Every now and then you get a peek into the heart and mind of someone who is dramatically different from you. We often hold assumptions about what is going on in their heads, but on a good day, we check ourselves and realize we don’t know what they are really thinking. “They can’t be that messed up,” we tell ourselves. But then they write a nationally syndicated column and blow all our charitable assumptions out of the water.
In a now relatively infamous column, Virginia Heffernan struggles to understand the kindness of her neighbor who plowed her driveway without being asked and without asking anything in return. Heffernan moved herself out of Manhattan to escape the ravages of COVID in the city[i], and found herself surrounded by people she derisively labels, “Trumpites.” One snowy morning, one of those “blue lives matters” neighbors plowed her driveway. Her reaction is an incredible insight into what contemporary Leftism, and living in a Leftist bubble, does to corrode the soul. She writes:
Oh, heck no. The Trumpites next door to our pandemic getaway, who seem as devoted to the ex-president as you can get without being Q fans, just plowed our driveway without being asked and did a great job.
In two opening sentences she manages two insults. Heffernan does not stop there. She openly compares people who do nice things for each other to how members of the terrorist organization, Hezbollah, treat each other. Not to leave her open disdain there, she actually manages to compare the politeness of Trumpites to the Nazis in occupied France. The moral disapprobation she displays in a short column is dizzying.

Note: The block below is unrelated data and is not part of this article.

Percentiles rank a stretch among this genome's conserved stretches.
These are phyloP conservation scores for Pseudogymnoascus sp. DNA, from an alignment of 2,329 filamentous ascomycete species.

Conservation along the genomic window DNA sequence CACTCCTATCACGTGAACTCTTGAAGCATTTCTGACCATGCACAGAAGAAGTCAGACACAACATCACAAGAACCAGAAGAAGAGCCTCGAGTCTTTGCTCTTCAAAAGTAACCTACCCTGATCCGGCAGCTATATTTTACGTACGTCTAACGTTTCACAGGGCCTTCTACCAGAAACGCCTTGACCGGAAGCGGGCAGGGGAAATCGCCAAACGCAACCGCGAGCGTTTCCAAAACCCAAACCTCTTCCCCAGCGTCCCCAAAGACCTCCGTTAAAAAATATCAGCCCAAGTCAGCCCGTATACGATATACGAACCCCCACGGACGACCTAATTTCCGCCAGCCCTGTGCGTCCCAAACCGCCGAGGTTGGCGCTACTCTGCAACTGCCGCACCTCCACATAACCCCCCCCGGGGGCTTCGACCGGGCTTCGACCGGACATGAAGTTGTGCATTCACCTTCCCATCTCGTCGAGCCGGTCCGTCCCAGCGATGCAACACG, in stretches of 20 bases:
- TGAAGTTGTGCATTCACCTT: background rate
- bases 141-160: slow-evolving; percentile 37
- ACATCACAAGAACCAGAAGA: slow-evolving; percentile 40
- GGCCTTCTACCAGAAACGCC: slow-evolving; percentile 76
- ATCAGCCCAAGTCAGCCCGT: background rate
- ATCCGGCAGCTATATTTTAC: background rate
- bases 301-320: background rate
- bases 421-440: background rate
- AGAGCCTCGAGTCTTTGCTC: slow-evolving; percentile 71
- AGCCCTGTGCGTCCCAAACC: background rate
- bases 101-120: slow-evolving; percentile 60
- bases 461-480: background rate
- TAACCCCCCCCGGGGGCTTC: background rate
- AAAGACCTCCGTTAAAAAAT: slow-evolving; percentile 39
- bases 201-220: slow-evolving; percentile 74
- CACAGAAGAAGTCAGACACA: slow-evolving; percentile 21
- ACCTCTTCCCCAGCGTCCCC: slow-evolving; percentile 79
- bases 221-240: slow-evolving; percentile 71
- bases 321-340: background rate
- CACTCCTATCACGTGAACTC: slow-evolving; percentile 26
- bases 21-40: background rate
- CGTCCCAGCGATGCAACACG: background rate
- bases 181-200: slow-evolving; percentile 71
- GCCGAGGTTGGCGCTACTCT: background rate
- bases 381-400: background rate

Her assumptions about human kindness are fascinating. She is formed by the city and by the Leftist bubble she lives in. In the city, nobody does anything for nothing. Apparently, it is all self-interest and no benefaction. She says:
This is also kind of weird. Back in the city, people don’t sweep other people’s walkways for nothing.
She concludes, however, there must be an explanation. It must be because she is white, and they are white. “Loving your neighbor is evidently much easier when your neighborhood is full of people just like you”, she writes. Heffernan speaks in explicitly theological terms saying her neighbors need absolution (meaning they are sinners that need forgiveness), but she is not the one who can give it to them (that would take the appropriate people). She assumes they are morally evil and shrugs at her inability to forgive them.
The worldview made explicit in her column is important to understand. It begins with her notion of sin.
She believes in sin, forgiveness, and judgement. Her vision of sin, the vision of sin inherent in Identity Politics and Wokeism, is that the color of your skin (white) and your politics (conservative/populist) make you a sinner. In fact, Identity Politics teaches that this kind of sin is unforgiveable. You cannot repent of being white, you can only be made to feel shame for who you are.[ii] Forgiveness cannot be given by her because her politics demand a different group of people give it, and they may never do so. Which would be fine. And judgement is presumed. They are not “Trump supporters”, they are “Trumpists” who support the police in an almost all-white neighborhood. They clearly deserve judgement. They just barely deserve her thanks.
Her worldview does not begin with neighbor-love, but with neighbor-suspicion, and apparently in some cases, neighbor-hate. The first enemy of the Left is the neighbor.[iii] The political Left does not see murderous foreign regimes (e.g., Cuba, China, North Korea, the former Soviet Union) as enemies or morally evil. They view their neighbor as what is wrong with the world. As a result, the Left begins to censure, shadow ban, spy on, and threaten those who hold different political (and religious) points of view.
The first enemy of the Left is the neighbor.Tweet